a) Treatment Failure & The Problem of Non Adherence
AU : Chee CBE, Boudville IC, Chan SP, Zee YK & Wang YT.
TI : Patient and disease characteristics, and outcome of treatment defaulters from the Singapore TB control unit – a one-year retrospective survey
SO : INT J TB & LUNG DIS 2000, 4, 496-503
DT : Per
AB :

The annual incidence of TB cases among Singapore residents fell steadily from 306 per 100,000 population in 1960 to 56/100,000 in 1987 but has since remained at between 50 and 55/100,000. One of the possible reasons for this non-decline may be persistence of transmission of TB in the community due to delayed diagnosis, treatment and ineffective case holding.

Compared to non-defaulting patients as controls, defaulters were mostly non-Chinese, and those live on their own or with friends. There was no significant association of defaulting with age, sex, marital or employment status, disease characteristics, or treatment-related factors. Seventy per cent defaulted during the continuation phase of treatment.

The study was a retrospective patient record based case control study conducted in the TB Control Unit (TBCU), Singapore. This being the main treatment centre, which treats about 50% of the cases was the venue of the study. The objectives were to: (i) identify any demographic, social, disease or treatment-related characteristics which may be predictive of patients defaulting from treatment; (ii) assess the effectiveness of home visits as a means of defaulter recall; and (iii) ascertain outcome in these patients. TB treatment defaulters were defined as the patients who missed their scheduled appointments and required a home visit to recall for treatment. Equal number of controls were randomly selected from non-defaulting patients who started treatment on the same dates as the defaulters. Majority of the patients were supplied drugs for self-administration at home and there were about 10% of the patients who were on DOTS during the study period.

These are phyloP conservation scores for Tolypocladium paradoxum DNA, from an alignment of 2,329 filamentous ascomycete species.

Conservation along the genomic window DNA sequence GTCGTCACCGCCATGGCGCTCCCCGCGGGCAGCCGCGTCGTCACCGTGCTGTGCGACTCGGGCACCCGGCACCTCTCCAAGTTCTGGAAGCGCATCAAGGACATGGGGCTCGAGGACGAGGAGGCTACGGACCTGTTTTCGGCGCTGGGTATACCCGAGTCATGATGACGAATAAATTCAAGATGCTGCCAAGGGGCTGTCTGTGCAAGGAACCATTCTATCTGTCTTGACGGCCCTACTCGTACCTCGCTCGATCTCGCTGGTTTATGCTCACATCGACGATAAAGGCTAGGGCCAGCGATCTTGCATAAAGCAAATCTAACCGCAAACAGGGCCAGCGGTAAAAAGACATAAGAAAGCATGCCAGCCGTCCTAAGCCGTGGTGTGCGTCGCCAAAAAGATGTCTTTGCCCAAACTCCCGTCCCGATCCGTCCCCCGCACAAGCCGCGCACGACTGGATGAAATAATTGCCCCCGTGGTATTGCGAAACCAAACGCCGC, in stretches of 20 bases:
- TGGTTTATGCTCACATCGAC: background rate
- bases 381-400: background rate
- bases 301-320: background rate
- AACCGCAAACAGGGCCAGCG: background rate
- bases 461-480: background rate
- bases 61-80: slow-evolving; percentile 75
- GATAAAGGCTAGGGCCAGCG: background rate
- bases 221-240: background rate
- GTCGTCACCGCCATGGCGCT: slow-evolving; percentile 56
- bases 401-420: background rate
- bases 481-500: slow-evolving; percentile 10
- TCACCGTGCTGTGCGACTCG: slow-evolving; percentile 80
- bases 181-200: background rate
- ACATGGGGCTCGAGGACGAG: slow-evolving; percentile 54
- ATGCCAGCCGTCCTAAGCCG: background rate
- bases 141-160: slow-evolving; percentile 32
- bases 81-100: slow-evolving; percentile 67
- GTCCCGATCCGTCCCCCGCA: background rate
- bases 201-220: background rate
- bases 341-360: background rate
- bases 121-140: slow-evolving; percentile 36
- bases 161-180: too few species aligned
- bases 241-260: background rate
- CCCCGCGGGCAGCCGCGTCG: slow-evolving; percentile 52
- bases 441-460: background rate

Of the 44 treatment defaulters, 6 (13.6%) were contacted directly, 20 (45.5%) through a person at home during the visit and for 18 (40.9%) a recall letter was slipped through the door due to no contact with patient or any other person at home. Following home visits, 20 (45.5%) returned within 7 days. The treatment outcome was not very encouraging as only 19 (43.2%) completed treatment, 21 (47.7%) were not traceable, 1 was dead and 3 were hospitalized. However, of the 21 patients who were lost to follow-up, all except one had culture negative results. The study identifies the future prediction of default as those who were non-Chinese, living alone, male and had a previous history of treatment.